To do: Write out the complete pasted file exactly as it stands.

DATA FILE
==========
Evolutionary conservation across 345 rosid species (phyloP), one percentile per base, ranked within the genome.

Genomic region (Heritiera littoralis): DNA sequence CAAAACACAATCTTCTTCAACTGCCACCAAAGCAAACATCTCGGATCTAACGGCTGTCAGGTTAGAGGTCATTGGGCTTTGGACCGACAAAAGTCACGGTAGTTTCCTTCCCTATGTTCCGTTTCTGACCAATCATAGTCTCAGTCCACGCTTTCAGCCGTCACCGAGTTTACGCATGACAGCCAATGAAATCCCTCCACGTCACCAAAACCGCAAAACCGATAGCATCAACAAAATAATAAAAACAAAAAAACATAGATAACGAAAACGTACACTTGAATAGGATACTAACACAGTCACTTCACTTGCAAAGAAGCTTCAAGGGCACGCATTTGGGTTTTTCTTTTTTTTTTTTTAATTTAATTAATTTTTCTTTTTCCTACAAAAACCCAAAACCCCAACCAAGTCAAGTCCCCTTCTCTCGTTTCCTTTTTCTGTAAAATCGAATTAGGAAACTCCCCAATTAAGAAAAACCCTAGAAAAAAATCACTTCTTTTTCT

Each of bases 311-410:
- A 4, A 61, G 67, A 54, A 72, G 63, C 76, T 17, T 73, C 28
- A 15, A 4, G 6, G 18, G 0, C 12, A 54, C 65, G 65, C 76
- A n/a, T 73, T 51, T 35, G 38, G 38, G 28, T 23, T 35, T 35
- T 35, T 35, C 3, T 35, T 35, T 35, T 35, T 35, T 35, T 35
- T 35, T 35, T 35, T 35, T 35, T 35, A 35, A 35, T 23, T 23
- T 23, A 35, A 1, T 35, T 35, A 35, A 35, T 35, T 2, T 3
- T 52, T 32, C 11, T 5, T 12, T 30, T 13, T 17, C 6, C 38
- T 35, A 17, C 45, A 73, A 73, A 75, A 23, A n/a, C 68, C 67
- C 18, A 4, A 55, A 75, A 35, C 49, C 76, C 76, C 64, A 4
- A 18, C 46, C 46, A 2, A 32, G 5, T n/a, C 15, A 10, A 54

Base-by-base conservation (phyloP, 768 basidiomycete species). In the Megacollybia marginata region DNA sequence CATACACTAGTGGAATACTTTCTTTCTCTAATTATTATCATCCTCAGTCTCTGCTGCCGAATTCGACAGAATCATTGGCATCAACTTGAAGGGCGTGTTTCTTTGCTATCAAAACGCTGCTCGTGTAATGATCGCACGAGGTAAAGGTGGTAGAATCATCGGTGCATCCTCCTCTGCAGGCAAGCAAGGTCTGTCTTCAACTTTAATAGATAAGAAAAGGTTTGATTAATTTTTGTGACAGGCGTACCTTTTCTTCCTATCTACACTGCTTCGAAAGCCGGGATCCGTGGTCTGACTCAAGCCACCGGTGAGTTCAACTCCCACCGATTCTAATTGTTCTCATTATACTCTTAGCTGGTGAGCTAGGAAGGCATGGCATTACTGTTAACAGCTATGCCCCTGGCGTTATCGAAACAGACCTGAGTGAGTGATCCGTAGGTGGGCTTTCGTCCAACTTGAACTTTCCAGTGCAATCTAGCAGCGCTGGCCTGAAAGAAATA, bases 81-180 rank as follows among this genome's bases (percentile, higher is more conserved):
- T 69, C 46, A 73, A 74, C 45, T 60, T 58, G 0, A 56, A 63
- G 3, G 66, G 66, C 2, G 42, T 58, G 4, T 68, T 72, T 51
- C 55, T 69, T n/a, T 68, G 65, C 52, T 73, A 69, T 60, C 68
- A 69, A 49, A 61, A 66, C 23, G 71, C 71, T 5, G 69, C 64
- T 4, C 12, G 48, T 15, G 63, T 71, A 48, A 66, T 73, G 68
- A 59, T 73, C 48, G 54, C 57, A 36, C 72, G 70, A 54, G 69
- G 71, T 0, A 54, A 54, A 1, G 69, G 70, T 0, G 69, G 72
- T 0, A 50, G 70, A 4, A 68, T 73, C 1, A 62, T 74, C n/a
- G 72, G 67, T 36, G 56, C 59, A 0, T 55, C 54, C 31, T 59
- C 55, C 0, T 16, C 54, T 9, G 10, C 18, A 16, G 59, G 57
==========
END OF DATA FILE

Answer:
Evolutionary conservation across 345 rosid species (phyloP), one percentile per base, ranked within the genome.

Genomic region (Heritiera littoralis): DNA sequence CAAAACACAATCTTCTTCAACTGCCACCAAAGCAAACATCTCGGATCTAACGGCTGTCAGGTTAGAGGTCATTGGGCTTTGGACCGACAAAAGTCACGGTAGTTTCCTTCCCTATGTTCCGTTTCTGACCAATCATAGTCTCAGTCCACGCTTTCAGCCGTCACCGAGTTTACGCATGACAGCCAATGAAATCCCTCCACGTCACCAAAACCGCAAAACCGATAGCATCAACAAAATAATAAAAACAAAAAAACATAGATAACGAAAACGTACACTTGAATAGGATACTAACACAGTCACTTCACTTGCAAAGAAGCTTCAAGGGCACGCATTTGGGTTTTTCTTTTTTTTTTTTTAATTTAATTAATTTTTCTTTTTCCTACAAAAACCCAAAACCCCAACCAAGTCAAGTCCCCTTCTCTCGTTTCCTTTTTCTGTAAAATCGAATTAGGAAACTCCCCAATTAAGAAAAACCCTAGAAAAAAATCACTTCTTTTTCT

Each of bases 311-410:
- A 4, A 61, G 67, A 54, A 72, G 63, C 76, T 17, T 73, C 28
- A 15, A 4, G 6, G 18, G 0, C 12, A 54, C 65, G 65, C 76
- A n/a, T 73, T 51, T 35, G 38, G 38, G 28, T 23, T 35, T 35
- T 35, T 35, C 3, T 35, T 35, T 35, T 35, T 35, T 35, T 35
- T 35, T 35, T 35, T 35, T 35, T 35, A 35, A 35, T 23, T 23
- T 23, A 35, A 1, T 35, T 35, A 35, A 35, T 35, T 2, T 3
- T 52, T 32, C 11, T 5, T 12, T 30, T 13, T 17, C 6, C 38
- T 35, A 17, C 45, A 73, A 73, A 75, A 23, A n/a, C 68, C 67
- C 18, A 4, A 55, A 75, A 35, C 49, C 76, C 76, C 64, A 4
- A 18, C 46, C 46, A 2, A 32, G 5, T n/a, C 15, A 10, A 54

Base-by-base conservation (phyloP, 768 basidiomycete species). In the Megacollybia marginata region DNA sequence CATACACTAGTGGAATACTTTCTTTCTCTAATTATTATCATCCTCAGTCTCTGCTGCCGAATTCGACAGAATCATTGGCATCAACTTGAAGGGCGTGTTTCTTTGCTATCAAAACGCTGCTCGTGTAATGATCGCACGAGGTAAAGGTGGTAGAATCATCGGTGCATCCTCCTCTGCAGGCAAGCAAGGTCTGTCTTCAACTTTAATAGATAAGAAAAGGTTTGATTAATTTTTGTGACAGGCGTACCTTTTCTTCCTATCTACACTGCTTCGAAAGCCGGGATCCGTGGTCTGACTCAAGCCACCGGTGAGTTCAACTCCCACCGATTCTAATTGTTCTCATTATACTCTTAGCTGGTGAGCTAGGAAGGCATGGCATTACTGTTAACAGCTATGCCCCTGGCGTTATCGAAACAGACCTGAGTGAGTGATCCGTAGGTGGGCTTTCGTCCAACTTGAACTTTCCAGTGCAATCTAGCAGCGCTGGCCTGAAAGAAATA, bases 81-180 rank as follows among this genome's bases (percentile, higher is more conserved):
- T 69, C 46, A 73, A 74, C 45, T 60, T 58, G 0, A 56, A 63
- G 3, G 66, G 66, C 2, G 42, T 58, G 4, T 68, T 72, T 51
- C 55, T 69, T n/a, T 68, G 65, C 52, T 73, A 69, T 60, C 68
- A 69, A 49, A 61, A 66, C 23, G 71, C 71, T 5, G 69, C 64
- T 4, C 12, G 48, T 15, G 63, T 71, A 48, A 66, T 73, G 68
- A 59, T 73, C 48, G 54, C 57, A 36, C 72, G 70, A 54, G 69
- G 71, T 0, A 54, A 54, A 1, G 69, G 70, T 0, G 69, G 72
- T 0, A 50, G 70, A 4, A 68, T 73, C 1, A 62, T 74, C n/a
- G 72, G 67, T 36, G 56, C 59, A 0, T 55, C 54, C 31, T 59
- C 55, C 0, T 16, C 54, T 9, G 10, C 18, A 16, G 59, G 57